2. Most people will say OKC is the worst match-up, and there are a lot of good points in support of that view. However, we played them extremely close last year; we actually outscored them for the series if you ignore one and half disastrous quarters, and if the refs hadn’t missed that one Perkins goal-tend, the whole series might have gone Denver’s way instead. There are definitely match-up problems all over, the biggest being the charity-stripe efficiency discrepancy (in my opinion). OKC is the best FT shooting team in the league and Denver is mediocre. But if the refs let teams play a bit without blowing the whistle too much, that takes away one of OKC’s biggest advantages. If Westbrook has a few erratic games taking shots away from Durant and Harden, I can totally picture Denver making it a good series. I actually think Denver’s worst match-up is the Spurs because they have as much if not more depth than the Nuggets, better star players, a better coach, plenty of playoff experience, and they’re playing the best basketball in the league right now. The Spurs have to be the favorites in the west right now.

    3. Biggest weakness on the Nuggets is the C position and defending the perimeter. A healthy Nene would have helped in both of those regards, but considering his plantar fasciitis (a very difficult injury to play through), maybe the trade has been for the best. The Spurs have the best combination of deadly 3-point snipers, and the Lakers have the most size to give us problems in the paint. Ibaka killed us last year, but we still made that series pretty close, so I have to think that Bynum and Gasol are the most deadly combination, especially if the refs let them go over the back repeatedly and throw their weight around. No other combination worries me quite as much, but if we end up playing the Lakers, hopefully Kobe will make that combination less effective.

    4. Bynum, Harden, and Ginobili should be perennial allstars, so I won’t pick them. A lot of 3-point shooters could destroy the Nuggets, but there’s only one non-allstar big guy to be really afraid of: Serge Ibaka. If McGee ever turned into that kind of player, the Nuggets would be absolutely thrilled (he’s probably not that far off, actually).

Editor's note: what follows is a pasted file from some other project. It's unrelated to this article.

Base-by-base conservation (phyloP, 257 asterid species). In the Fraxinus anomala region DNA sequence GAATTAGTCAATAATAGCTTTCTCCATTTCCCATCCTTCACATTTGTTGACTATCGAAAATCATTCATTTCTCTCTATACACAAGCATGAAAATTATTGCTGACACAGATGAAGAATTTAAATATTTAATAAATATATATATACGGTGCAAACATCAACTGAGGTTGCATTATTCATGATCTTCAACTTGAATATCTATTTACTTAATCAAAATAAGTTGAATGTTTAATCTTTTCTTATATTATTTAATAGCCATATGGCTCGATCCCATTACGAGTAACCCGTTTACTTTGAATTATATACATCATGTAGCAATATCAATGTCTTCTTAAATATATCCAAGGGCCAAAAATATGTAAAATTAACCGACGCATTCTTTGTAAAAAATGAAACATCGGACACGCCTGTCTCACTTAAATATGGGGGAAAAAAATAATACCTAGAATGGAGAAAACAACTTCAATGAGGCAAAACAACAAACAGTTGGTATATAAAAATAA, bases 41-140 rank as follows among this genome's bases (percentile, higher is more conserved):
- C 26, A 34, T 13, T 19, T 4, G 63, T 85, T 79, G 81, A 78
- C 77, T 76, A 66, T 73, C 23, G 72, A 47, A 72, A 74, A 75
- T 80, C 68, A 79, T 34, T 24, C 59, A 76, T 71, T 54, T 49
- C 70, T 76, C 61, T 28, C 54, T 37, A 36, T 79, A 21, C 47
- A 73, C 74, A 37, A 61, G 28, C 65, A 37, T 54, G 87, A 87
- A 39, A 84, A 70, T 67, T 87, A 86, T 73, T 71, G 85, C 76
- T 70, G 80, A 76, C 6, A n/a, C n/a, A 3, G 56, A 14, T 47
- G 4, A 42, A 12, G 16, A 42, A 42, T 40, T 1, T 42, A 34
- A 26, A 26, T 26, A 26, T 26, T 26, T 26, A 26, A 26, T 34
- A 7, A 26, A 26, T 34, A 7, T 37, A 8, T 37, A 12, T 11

5. I’d like to see Denver sneak into the 6th seed and face the Lakers, but they’re most likely going to get OKC in a 2vs7 match-up. Denver does not have a very good chance to win that series, but it’s not zero. I’d give them 20-25% odds of pulling off the upset.

  • gassen19

    Hey where’s the recognition for this blog idea!?!?

    • http://www.roundballminingcompany.com Jeremy

      Hey Mr.Gassen, I do not think you were the first to request a post like this, but your email pushed it over the top so thank you for that. I hope you enjoyed the read!

  • Tom

    A point about rotations:
    Lawson, Afflalo, Gallinari, Faried, Miller, and Harrington all deserve big minutes at this point. Notice Gallinari at 6’10” is the tallest of those players, and Harrington at 250 lbs is the heaviest. Can the Nuggets realistically play much bigger? McGee has never been to the playoffs and is fairly unreliable. Koufos isn’t in good enough shape to play more than 15-20 minutes per game. Bird would be a nice option in spots, but he’s done for the year. Add it all together, and we should all expect a heavy dose of small-ball lineups in crunch time. Honestly, you want some combination of Lawson, Afflalo, Gallinari, Faried, Miller, and Harrington in at the end of a game. Two of those guys would have to sit on the bench if you wanted to play McGee or Koufos, and why would you do that? Neither of those guys can hit FTs or make consistently good decisions. If they were defensive stoppers, it would make sense, but both of them are pretty mediocre in that regard, so the only thing you’d gain is maybe a better chance at a rebound here and there. It just doesn’t make any sense, so if the Nuggets are going to do anything in the playoffs, it’s going to be with small lineups. There’s no way around it.

  • Peter

    I know this is off topic and thinking ahead to the offseason, but Jeremy I wanted to get your thoughts on Wilson Chandler. Now I know every player should get some leeway and time to adjust back to the NBA game the way we kind of all gave Afflalo a pass for his poor start since he stayed away from basketball before he signed his big deal(which was just smart on his part in my opinion). But you have mentioned before that maybe Wilson Chandler has spent his whole career trying to get away from Danillo Galinari so he can start somewhere. I like Chandler a lot as a player, I really do, but I just think he may not be the best fit here in Denver and we should seriously look in to trading him. With Gallo and Aaron already in the mix at the 2 and the 3 I just don’t think it’s easy enough for Chandler to get in a rhythm coming off the bench. He flat out just looks lost out there sometimes and I don’t see the wing as a big weakness for us. If Toronto is still interested in him it would be great if they would be willing to give up a big like Ed Davis or their first round pick for him. Thoughts?

  • ny nugs fan

    this game against the suns the nugs need to *win* man

    play mcgee…quit playin